President-elect Donald Trump left reporters in the dark about his whereabouts Tuesday night, continuing a pattern of restricting press access and setting up a dangerous precedent for the press covering the Trump administration.
Trump left his residence at New York’s Trump Tower to have dinner at a restaurant without informing the pool of reporters tasked to cover him.
Trump’s transition team had told the reporters there would be no more news for the day, indicating Trump would remain at Trump Tower for the night. But an hour afterward, Trump was spotted at a restaurant, violating the tradition that media covering the president or president-elect be regularly informed of his movements and schedule.
Spokeswoman Hope Hicks later confirmed that Trump was having dinner with his family and claimed that she had not known about the plans.
Hicks blamed the violation of protocol on the fact that Trump’s transition team has not yet established “a protective pool” of reporters who document the movements of the president for the larger press corps, particularly if there is something unexpected or significant.
Private events, such as family dinners, can be closed to the press, but reporters should be made aware of them.
While documenting something like a dinner might seem trivial, the pool travels with the president because there’s always a possibility something newsworthy might happen in relation to him and as the White House Correspondents Association, which oversees the White House Press Corps, has said, Americans need to know about his “whereabouts and well-being in the event of a national crisis.” President Ronald Reagan’s traveling pool documented an assassination attempt on the president in 1981, for example, and President John F. Kennedy’s press pool had special access that helped them cover his assassination in 1963.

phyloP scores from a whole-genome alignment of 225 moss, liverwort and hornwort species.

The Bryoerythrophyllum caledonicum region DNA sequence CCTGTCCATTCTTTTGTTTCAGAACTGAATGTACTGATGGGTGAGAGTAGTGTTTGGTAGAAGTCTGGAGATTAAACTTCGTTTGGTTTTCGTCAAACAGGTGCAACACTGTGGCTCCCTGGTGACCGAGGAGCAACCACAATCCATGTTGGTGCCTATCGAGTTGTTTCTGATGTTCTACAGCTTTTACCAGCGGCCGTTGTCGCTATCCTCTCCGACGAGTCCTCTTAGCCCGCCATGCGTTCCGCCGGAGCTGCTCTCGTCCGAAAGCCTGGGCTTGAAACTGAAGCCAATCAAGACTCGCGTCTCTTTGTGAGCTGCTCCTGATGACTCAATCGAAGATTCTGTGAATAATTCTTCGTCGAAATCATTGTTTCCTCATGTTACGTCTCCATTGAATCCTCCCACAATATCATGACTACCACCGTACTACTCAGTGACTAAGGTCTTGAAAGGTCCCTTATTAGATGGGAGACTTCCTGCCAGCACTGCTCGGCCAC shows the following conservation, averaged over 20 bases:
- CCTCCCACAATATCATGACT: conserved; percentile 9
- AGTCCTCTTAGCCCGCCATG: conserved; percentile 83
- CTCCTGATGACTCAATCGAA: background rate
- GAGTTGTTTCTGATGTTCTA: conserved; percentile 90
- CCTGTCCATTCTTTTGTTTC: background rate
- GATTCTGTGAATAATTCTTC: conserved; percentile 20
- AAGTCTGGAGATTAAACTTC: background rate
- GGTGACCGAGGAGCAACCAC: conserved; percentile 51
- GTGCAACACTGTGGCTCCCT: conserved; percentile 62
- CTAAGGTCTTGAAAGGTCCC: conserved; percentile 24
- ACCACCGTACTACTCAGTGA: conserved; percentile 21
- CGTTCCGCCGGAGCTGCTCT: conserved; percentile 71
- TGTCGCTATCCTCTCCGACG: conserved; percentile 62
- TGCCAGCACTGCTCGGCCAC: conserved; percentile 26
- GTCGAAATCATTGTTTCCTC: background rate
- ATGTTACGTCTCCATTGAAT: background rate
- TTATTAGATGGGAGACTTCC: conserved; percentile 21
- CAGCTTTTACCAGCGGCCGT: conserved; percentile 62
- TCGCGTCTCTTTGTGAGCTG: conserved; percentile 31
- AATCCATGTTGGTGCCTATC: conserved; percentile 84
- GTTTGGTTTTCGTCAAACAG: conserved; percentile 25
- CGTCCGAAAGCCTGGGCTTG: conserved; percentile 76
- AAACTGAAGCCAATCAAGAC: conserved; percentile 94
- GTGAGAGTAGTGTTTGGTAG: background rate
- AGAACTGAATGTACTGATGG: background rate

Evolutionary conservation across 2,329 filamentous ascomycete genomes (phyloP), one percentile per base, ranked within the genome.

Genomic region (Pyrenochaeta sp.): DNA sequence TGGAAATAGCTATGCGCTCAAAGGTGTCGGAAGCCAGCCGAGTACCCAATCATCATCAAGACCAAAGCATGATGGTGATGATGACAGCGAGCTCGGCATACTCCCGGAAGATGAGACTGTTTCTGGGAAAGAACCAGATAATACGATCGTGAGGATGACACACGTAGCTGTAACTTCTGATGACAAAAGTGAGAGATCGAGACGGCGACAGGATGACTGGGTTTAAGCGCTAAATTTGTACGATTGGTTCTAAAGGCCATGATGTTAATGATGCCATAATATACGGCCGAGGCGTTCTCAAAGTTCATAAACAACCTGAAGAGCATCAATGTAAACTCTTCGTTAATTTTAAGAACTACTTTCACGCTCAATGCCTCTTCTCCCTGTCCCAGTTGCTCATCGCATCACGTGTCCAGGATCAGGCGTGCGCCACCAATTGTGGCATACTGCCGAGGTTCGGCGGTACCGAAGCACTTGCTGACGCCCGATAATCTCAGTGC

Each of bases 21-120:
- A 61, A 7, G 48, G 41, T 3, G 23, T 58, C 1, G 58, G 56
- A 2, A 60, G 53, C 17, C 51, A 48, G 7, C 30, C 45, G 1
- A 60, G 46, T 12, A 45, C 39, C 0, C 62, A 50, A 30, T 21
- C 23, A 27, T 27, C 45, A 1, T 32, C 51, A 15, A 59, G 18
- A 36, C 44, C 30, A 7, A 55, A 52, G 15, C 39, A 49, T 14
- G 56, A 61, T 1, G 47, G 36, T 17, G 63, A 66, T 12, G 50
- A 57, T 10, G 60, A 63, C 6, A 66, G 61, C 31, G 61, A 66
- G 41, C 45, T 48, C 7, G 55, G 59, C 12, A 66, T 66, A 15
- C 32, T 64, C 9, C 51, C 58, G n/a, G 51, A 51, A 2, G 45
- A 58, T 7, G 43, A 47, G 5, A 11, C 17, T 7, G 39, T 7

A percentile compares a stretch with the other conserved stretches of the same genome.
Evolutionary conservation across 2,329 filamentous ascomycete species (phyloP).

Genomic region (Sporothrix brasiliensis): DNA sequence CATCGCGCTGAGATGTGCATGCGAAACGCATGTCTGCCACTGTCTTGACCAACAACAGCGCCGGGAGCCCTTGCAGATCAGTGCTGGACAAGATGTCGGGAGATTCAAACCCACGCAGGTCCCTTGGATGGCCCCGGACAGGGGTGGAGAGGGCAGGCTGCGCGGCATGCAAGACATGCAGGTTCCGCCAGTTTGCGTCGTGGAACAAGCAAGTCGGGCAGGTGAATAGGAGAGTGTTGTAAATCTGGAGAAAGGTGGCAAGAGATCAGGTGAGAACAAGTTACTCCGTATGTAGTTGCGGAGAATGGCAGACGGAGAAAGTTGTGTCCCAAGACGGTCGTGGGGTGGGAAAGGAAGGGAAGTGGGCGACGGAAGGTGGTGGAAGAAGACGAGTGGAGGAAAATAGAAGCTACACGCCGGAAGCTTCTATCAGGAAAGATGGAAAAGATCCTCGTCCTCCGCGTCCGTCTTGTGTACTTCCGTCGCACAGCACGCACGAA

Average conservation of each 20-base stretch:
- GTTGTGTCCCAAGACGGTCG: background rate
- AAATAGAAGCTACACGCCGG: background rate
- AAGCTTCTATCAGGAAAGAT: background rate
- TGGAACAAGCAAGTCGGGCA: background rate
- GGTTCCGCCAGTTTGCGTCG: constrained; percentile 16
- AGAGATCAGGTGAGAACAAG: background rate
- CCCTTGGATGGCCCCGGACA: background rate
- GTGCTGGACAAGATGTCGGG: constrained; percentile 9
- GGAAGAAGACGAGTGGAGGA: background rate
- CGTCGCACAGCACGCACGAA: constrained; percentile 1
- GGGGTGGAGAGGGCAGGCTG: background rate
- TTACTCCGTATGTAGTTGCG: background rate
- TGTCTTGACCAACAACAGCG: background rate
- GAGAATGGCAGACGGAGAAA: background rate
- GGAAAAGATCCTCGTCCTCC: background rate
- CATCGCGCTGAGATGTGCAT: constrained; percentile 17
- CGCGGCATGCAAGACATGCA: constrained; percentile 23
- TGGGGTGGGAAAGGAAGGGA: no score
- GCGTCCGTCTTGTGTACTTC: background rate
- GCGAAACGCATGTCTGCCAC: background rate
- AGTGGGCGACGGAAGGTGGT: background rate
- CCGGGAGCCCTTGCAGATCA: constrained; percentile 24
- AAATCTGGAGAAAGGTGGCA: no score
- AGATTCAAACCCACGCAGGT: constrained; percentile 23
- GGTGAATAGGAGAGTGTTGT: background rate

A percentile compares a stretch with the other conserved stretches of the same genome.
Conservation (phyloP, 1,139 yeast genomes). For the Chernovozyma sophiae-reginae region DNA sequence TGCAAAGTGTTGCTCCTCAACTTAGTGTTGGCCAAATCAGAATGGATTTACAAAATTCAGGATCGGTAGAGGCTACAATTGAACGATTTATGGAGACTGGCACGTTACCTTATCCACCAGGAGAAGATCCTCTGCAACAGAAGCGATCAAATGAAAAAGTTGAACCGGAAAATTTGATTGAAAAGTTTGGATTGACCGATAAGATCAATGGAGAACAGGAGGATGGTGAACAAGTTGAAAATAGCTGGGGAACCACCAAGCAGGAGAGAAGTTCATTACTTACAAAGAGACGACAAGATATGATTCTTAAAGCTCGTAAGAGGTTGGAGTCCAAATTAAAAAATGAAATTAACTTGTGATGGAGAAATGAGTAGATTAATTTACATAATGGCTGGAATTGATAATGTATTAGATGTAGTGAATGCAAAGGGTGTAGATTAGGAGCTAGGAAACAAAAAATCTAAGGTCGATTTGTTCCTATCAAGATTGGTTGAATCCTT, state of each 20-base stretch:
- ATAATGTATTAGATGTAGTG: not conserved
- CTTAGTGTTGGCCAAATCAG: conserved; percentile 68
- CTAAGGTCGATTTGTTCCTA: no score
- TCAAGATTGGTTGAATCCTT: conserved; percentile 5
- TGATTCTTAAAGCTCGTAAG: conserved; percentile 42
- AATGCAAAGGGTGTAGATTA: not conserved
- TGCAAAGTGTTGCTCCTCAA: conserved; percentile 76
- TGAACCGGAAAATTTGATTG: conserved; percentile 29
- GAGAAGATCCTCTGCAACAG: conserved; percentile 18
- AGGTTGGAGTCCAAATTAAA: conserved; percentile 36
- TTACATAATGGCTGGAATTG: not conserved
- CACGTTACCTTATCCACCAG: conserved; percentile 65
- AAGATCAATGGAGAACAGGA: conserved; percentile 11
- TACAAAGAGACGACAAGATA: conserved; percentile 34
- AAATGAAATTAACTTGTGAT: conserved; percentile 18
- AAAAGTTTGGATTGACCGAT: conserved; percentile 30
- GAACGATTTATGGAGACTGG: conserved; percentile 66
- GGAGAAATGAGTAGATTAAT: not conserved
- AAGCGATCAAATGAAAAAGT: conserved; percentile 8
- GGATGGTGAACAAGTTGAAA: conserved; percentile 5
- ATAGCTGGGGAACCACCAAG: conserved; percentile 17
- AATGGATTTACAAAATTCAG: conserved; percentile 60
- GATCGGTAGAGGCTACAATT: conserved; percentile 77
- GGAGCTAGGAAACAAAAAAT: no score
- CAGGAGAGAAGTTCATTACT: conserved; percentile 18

The incident continues a pattern of Trump and his team limiting press access and violating basic tenets of press freedom and creates serious concerns about whether he will abide by traditions like holding press briefings and allowing reporters on Air Force One when he is president.
Trump’s team has resisted establishing the “protective pool,” a decision that the White House Correspondents Association has called “unacceptable” and a violation of “decades of historical precedent and First Amendment principles.”
Trump and his supporters frequently vilified the media during his campaign, and he threatened to sue media outlets that produced unfavorable coverage of him and banned them from campaign events.
Reporters traveling with Trump were not allowed to travel on the same plane, and the campaign sometimes failed to inform them when he was leaving for events. He even mocked them for being late to a rally.
Last week, Trump’s transition team also limited press access during his first visit to Washington after being elected. They kept reporters and photographers at a distance during his meetings with President Barack Obama at the White House and with GOP leaders on Capitol Hill.
In response, Hicks said that Trump and his team “fully expect to operate a traditional pool and look forward to implementing our plans in the near future.”
On Tuesday, Hicks again assured reporters that they will have “all of the access that they have ever had under any president.”